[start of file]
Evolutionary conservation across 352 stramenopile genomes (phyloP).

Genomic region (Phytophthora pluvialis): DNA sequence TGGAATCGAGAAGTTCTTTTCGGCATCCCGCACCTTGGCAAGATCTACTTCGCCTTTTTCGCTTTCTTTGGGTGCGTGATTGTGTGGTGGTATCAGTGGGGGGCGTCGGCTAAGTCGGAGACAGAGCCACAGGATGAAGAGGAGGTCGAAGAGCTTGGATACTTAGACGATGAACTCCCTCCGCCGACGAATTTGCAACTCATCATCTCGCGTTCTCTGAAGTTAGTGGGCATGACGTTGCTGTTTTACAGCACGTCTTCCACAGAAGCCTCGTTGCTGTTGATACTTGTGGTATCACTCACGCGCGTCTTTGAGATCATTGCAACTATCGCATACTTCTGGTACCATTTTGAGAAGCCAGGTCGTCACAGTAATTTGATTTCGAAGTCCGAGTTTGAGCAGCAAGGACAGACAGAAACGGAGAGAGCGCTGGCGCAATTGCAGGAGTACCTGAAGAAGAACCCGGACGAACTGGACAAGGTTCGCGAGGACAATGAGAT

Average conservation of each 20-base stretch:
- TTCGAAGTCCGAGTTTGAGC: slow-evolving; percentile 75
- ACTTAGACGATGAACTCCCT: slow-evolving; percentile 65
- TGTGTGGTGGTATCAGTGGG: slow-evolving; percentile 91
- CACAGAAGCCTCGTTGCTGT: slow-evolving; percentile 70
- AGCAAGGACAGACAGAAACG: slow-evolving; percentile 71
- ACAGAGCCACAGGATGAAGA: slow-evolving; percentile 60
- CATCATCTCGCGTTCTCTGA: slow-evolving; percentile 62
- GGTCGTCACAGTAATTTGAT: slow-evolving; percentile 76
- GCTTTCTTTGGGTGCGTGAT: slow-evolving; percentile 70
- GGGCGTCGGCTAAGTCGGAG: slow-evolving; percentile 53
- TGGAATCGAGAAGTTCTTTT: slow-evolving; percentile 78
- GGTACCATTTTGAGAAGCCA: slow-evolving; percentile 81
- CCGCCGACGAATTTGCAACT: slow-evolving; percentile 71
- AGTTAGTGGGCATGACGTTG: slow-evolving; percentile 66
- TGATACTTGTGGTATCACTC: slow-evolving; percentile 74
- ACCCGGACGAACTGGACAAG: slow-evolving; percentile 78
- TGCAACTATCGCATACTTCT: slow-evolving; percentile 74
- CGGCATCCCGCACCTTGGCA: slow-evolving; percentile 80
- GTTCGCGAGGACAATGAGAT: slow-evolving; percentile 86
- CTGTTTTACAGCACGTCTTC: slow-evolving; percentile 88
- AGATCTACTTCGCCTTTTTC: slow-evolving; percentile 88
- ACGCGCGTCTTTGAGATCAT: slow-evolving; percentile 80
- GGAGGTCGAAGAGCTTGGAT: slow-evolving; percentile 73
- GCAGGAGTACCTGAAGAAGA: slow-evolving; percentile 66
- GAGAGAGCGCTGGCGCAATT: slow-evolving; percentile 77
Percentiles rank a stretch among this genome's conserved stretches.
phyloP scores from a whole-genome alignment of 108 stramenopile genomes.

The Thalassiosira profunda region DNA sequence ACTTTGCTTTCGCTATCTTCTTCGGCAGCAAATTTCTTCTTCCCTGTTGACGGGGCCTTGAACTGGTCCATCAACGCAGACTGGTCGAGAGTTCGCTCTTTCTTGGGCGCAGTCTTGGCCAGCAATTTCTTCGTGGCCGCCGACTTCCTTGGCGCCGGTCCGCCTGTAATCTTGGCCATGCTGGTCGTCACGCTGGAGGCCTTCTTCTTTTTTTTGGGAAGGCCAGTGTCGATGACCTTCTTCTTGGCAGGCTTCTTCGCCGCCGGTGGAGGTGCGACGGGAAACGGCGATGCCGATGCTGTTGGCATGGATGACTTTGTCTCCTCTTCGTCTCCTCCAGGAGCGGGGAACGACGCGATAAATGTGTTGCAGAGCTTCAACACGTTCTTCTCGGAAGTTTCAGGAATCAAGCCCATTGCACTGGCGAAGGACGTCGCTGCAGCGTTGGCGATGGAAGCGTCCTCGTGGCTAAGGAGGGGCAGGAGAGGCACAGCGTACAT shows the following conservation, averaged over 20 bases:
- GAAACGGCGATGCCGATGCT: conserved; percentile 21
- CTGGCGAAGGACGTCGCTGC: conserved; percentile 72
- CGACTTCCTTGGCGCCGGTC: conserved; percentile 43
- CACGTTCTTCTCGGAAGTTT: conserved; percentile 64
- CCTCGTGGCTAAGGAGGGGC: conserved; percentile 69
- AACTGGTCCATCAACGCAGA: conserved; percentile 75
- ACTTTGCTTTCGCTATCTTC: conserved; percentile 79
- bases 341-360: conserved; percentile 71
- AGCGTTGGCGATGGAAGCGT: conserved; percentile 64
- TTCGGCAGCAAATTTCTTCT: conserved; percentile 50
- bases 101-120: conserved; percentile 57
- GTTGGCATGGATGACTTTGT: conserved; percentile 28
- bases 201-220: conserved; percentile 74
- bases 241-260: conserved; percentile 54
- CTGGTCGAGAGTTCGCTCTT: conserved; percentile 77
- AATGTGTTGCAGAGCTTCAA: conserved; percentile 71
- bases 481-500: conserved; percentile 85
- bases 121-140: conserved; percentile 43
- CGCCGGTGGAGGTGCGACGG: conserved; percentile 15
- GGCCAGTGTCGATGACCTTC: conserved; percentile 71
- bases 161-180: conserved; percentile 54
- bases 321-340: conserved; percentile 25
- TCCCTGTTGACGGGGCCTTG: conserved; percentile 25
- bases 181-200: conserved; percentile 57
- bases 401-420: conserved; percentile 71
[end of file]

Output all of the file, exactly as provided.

Evolutionary conservation across 352 stramenopile genomes (phyloP).

Genomic region (Phytophthora pluvialis): DNA sequence TGGAATCGAGAAGTTCTTTTCGGCATCCCGCACCTTGGCAAGATCTACTTCGCCTTTTTCGCTTTCTTTGGGTGCGTGATTGTGTGGTGGTATCAGTGGGGGGCGTCGGCTAAGTCGGAGACAGAGCCACAGGATGAAGAGGAGGTCGAAGAGCTTGGATACTTAGACGATGAACTCCCTCCGCCGACGAATTTGCAACTCATCATCTCGCGTTCTCTGAAGTTAGTGGGCATGACGTTGCTGTTTTACAGCACGTCTTCCACAGAAGCCTCGTTGCTGTTGATACTTGTGGTATCACTCACGCGCGTCTTTGAGATCATTGCAACTATCGCATACTTCTGGTACCATTTTGAGAAGCCAGGTCGTCACAGTAATTTGATTTCGAAGTCCGAGTTTGAGCAGCAAGGACAGACAGAAACGGAGAGAGCGCTGGCGCAATTGCAGGAGTACCTGAAGAAGAACCCGGACGAACTGGACAAGGTTCGCGAGGACAATGAGAT

Average conservation of each 20-base stretch:
- TTCGAAGTCCGAGTTTGAGC: slow-evolving; percentile 75
- ACTTAGACGATGAACTCCCT: slow-evolving; percentile 65
- TGTGTGGTGGTATCAGTGGG: slow-evolving; percentile 91
- CACAGAAGCCTCGTTGCTGT: slow-evolving; percentile 70
- AGCAAGGACAGACAGAAACG: slow-evolving; percentile 71
- ACAGAGCCACAGGATGAAGA: slow-evolving; percentile 60
- CATCATCTCGCGTTCTCTGA: slow-evolving; percentile 62
- GGTCGTCACAGTAATTTGAT: slow-evolving; percentile 76
- GCTTTCTTTGGGTGCGTGAT: slow-evolving; percentile 70
- GGGCGTCGGCTAAGTCGGAG: slow-evolving; percentile 53
- TGGAATCGAGAAGTTCTTTT: slow-evolving; percentile 78
- GGTACCATTTTGAGAAGCCA: slow-evolving; percentile 81
- CCGCCGACGAATTTGCAACT: slow-evolving; percentile 71
- AGTTAGTGGGCATGACGTTG: slow-evolving; percentile 66
- TGATACTTGTGGTATCACTC: slow-evolving; percentile 74
- ACCCGGACGAACTGGACAAG: slow-evolving; percentile 78
- TGCAACTATCGCATACTTCT: slow-evolving; percentile 74
- CGGCATCCCGCACCTTGGCA: slow-evolving; percentile 80
- GTTCGCGAGGACAATGAGAT: slow-evolving; percentile 86
- CTGTTTTACAGCACGTCTTC: slow-evolving; percentile 88
- AGATCTACTTCGCCTTTTTC: slow-evolving; percentile 88
- ACGCGCGTCTTTGAGATCAT: slow-evolving; percentile 80
- GGAGGTCGAAGAGCTTGGAT: slow-evolving; percentile 73
- GCAGGAGTACCTGAAGAAGA: slow-evolving; percentile 66
- GAGAGAGCGCTGGCGCAATT: slow-evolving; percentile 77
Percentiles rank a stretch among this genome's conserved stretches.
phyloP scores from a whole-genome alignment of 108 stramenopile genomes.

The Thalassiosira profunda region DNA sequence ACTTTGCTTTCGCTATCTTCTTCGGCAGCAAATTTCTTCTTCCCTGTTGACGGGGCCTTGAACTGGTCCATCAACGCAGACTGGTCGAGAGTTCGCTCTTTCTTGGGCGCAGTCTTGGCCAGCAATTTCTTCGTGGCCGCCGACTTCCTTGGCGCCGGTCCGCCTGTAATCTTGGCCATGCTGGTCGTCACGCTGGAGGCCTTCTTCTTTTTTTTGGGAAGGCCAGTGTCGATGACCTTCTTCTTGGCAGGCTTCTTCGCCGCCGGTGGAGGTGCGACGGGAAACGGCGATGCCGATGCTGTTGGCATGGATGACTTTGTCTCCTCTTCGTCTCCTCCAGGAGCGGGGAACGACGCGATAAATGTGTTGCAGAGCTTCAACACGTTCTTCTCGGAAGTTTCAGGAATCAAGCCCATTGCACTGGCGAAGGACGTCGCTGCAGCGTTGGCGATGGAAGCGTCCTCGTGGCTAAGGAGGGGCAGGAGAGGCACAGCGTACAT shows the following conservation, averaged over 20 bases:
- GAAACGGCGATGCCGATGCT: conserved; percentile 21
- CTGGCGAAGGACGTCGCTGC: conserved; percentile 72
- CGACTTCCTTGGCGCCGGTC: conserved; percentile 43
- CACGTTCTTCTCGGAAGTTT: conserved; percentile 64
- CCTCGTGGCTAAGGAGGGGC: conserved; percentile 69
- AACTGGTCCATCAACGCAGA: conserved; percentile 75
- ACTTTGCTTTCGCTATCTTC: conserved; percentile 79
- bases 341-360: conserved; percentile 71
- AGCGTTGGCGATGGAAGCGT: conserved; percentile 64
- TTCGGCAGCAAATTTCTTCT: conserved; percentile 50
- bases 101-120: conserved; percentile 57
- GTTGGCATGGATGACTTTGT: conserved; percentile 28
- bases 201-220: conserved; percentile 74
- bases 241-260: conserved; percentile 54
- CTGGTCGAGAGTTCGCTCTT: conserved; percentile 77
- AATGTGTTGCAGAGCTTCAA: conserved; percentile 71
- bases 481-500: conserved; percentile 85
- bases 121-140: conserved; percentile 43
- CGCCGGTGGAGGTGCGACGG: conserved; percentile 15
- GGCCAGTGTCGATGACCTTC: conserved; percentile 71
- bases 161-180: conserved; percentile 54
- bases 321-340: conserved; percentile 25
- TCCCTGTTGACGGGGCCTTG: conserved; percentile 25
- bases 181-200: conserved; percentile 57
- bases 401-420: conserved; percentile 71